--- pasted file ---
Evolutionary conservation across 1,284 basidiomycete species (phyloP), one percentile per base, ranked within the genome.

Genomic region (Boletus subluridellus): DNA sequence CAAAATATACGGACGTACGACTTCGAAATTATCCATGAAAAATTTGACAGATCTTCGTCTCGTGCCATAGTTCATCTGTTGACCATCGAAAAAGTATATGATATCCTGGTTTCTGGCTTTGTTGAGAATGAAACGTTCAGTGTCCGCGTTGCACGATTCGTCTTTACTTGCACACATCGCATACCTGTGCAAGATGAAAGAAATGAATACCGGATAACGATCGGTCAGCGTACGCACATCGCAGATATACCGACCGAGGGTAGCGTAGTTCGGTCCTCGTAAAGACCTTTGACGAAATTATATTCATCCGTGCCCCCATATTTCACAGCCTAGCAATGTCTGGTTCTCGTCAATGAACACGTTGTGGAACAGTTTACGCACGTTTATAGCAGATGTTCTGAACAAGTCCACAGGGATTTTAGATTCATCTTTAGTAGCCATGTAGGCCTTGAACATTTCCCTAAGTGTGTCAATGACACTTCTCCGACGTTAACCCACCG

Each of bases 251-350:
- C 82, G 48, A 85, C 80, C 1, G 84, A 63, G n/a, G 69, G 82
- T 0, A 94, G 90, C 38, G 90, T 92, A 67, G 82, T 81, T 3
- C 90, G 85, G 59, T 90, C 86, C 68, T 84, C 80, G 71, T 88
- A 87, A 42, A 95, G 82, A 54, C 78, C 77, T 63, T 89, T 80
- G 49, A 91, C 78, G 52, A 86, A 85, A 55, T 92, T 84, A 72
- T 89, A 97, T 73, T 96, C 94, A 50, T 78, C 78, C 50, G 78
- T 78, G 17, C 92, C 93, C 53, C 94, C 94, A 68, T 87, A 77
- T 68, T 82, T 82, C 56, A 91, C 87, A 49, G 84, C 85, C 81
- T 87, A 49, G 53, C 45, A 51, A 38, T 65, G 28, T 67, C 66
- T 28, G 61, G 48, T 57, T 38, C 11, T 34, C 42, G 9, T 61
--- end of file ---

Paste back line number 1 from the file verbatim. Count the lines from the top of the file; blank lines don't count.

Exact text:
Evolutionary conservation across 1,284 basidiomycete species (phyloP), one percentile per base, ranked within the genome.